Parallel Matching and Clustering Algorithms on GPUs

Md. Naim
University of Bergen
University of Bergen, 2017


   title={Parallel Matching and Clustering Algorithms on GPUs},

   author={Naim, Md},


   publisher={The University of Bergen}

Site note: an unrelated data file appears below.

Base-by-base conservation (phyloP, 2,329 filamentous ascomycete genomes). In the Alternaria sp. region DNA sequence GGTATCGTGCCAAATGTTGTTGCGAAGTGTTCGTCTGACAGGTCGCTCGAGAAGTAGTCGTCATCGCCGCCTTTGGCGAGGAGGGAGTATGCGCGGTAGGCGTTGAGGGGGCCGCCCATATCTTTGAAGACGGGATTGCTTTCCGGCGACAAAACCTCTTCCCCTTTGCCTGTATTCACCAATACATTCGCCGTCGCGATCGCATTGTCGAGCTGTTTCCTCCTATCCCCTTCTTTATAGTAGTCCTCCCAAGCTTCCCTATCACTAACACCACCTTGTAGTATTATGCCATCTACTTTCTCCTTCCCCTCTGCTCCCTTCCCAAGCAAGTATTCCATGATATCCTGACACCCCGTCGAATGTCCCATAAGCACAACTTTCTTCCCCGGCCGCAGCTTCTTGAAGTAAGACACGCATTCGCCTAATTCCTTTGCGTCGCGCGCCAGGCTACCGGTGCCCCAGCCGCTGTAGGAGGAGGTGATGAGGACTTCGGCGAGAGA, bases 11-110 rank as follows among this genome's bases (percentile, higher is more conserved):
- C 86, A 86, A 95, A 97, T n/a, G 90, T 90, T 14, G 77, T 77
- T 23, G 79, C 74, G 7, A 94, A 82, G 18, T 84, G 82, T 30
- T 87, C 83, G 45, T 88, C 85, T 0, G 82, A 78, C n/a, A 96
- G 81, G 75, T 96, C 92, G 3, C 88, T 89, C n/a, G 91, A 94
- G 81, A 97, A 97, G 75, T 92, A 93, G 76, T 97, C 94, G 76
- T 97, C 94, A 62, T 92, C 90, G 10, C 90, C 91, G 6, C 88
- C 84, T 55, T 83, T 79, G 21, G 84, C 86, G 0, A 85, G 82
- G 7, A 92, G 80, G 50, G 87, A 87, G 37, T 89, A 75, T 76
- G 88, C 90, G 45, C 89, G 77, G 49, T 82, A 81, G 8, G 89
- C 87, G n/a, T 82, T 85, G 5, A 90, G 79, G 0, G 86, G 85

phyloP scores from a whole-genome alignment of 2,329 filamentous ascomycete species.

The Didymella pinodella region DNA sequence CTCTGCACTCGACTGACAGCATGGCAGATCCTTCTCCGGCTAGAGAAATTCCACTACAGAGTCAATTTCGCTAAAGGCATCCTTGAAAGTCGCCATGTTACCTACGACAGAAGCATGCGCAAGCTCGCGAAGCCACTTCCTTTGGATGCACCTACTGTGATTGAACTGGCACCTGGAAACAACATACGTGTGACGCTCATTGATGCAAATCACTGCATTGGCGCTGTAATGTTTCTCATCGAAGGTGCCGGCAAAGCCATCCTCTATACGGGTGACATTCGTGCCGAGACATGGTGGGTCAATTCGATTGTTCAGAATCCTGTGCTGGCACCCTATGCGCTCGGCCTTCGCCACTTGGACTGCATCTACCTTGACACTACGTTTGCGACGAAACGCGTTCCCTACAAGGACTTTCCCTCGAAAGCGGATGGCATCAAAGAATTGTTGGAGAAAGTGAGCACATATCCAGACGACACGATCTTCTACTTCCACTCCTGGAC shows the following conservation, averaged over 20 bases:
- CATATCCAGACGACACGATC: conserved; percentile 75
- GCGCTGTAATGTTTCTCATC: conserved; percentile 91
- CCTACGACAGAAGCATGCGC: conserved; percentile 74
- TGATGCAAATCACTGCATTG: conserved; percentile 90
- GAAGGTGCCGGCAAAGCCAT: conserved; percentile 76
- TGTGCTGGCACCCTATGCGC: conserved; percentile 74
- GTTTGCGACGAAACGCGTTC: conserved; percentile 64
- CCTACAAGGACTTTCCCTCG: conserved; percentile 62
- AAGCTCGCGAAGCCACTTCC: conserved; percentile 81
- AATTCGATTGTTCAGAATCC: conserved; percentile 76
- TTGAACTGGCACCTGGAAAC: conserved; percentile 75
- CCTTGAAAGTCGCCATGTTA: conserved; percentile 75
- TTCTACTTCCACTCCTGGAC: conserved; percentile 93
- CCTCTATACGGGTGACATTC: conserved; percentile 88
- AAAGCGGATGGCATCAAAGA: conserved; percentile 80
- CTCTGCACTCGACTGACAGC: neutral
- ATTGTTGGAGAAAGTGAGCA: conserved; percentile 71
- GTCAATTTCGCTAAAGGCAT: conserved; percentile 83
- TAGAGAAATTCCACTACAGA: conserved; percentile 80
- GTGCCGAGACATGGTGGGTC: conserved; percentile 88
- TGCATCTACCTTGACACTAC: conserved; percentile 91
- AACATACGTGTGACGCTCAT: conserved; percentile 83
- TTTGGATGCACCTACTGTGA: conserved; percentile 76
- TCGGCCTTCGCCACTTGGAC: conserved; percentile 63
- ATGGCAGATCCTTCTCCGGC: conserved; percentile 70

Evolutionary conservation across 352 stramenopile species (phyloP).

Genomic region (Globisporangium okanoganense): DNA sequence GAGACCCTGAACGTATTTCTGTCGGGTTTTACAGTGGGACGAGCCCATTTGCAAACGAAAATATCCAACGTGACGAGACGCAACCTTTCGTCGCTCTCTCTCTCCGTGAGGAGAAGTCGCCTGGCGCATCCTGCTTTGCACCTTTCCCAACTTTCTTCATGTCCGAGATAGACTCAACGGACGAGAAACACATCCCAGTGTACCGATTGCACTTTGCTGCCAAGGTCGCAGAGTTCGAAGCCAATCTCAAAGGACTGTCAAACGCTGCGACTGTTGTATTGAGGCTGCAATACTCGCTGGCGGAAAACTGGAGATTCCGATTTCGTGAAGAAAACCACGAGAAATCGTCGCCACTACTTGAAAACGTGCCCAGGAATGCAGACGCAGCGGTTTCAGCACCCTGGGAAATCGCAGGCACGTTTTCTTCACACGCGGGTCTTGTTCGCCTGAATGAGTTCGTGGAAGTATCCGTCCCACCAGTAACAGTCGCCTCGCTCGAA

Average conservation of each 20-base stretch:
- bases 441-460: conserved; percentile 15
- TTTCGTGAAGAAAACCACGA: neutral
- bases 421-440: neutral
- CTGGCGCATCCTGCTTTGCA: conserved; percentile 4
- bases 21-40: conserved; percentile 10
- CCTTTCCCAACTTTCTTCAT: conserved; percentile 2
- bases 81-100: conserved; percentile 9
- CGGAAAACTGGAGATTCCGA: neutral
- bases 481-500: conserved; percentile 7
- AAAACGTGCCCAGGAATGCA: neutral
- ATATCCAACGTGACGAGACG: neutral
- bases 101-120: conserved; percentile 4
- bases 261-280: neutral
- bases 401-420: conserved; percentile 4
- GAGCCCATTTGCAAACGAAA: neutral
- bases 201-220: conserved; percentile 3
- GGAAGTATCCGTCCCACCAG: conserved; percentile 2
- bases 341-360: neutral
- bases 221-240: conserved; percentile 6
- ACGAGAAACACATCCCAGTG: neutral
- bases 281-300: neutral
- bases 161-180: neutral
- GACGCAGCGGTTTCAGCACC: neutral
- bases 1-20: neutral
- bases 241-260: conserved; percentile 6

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The main focus of this thesis is on developing efficient algorithms on GPUs for certain matching and clustering problems. Through extensive experiments we show that sparse and unstructured problems can benefit greatly from using GPUs as long as the algorithms are carefully designed. Even though none of the presented algorithms are fundamentally new, they still require significant redesign to make them efficient on GPUs. Common to all the developed algorithms is that they emphasis achieving an even load balance and high degree of parallelism, while at the same time avoiding the use of time consuming synchronization operations. Through extensive experiments we verify the performance of the suggested algorithms. In some cases, even a single GPU can outperform tens of multiprocessors on a state-of-the-art supercomputer. The area of computing using GPU enhanced systems is changing rapidly. This is especially true for memory management. For instance, simultaneous access to the same memory by a host and a device was not possible until it was recently introduced in the Pascal GPU [15]. However, starting from the early unified shader architecture, the fundamental architectural features of GPUs have not undergone radical changes. Instead what has happened is that features have been added in an incremental fashion while the speed and size of the device has increased gradually. Based on this observation we believe that algorithms that are developed for GPUs today will also be relevant in the near future. Although the presented algorithms in this thesis can be viewed as proof of concept that carefully designed GPU algorithms for certain graph problems can compete with implementations on traditional parallel supercomputers, it is not to be underestimated that doing so requires substantial effort. For this to become possible on a more regular basis there is a need to continue and further develop higher level abstractions for graph analytics on GPUs. As an example, we believe that the strategy used in Paper III where vertices were grouped according to their degree before being allocated to different thread blocks, is one such technique that could benefit other applications. Also, the use of various reduction operations could be candidates for generic implementation. It seems clear that GPUs will play a major role in the future of HPC, with large systems containing several interconnected ones. Designing efficient graph algorithms for such systems is still only starting and likely to generate much interesting work in the future. Just like the distinction between traditional shared and distributed algorithms, we believe that one will see a similar division between different GPU algorithms depending on how the underlying devices are interconnected.
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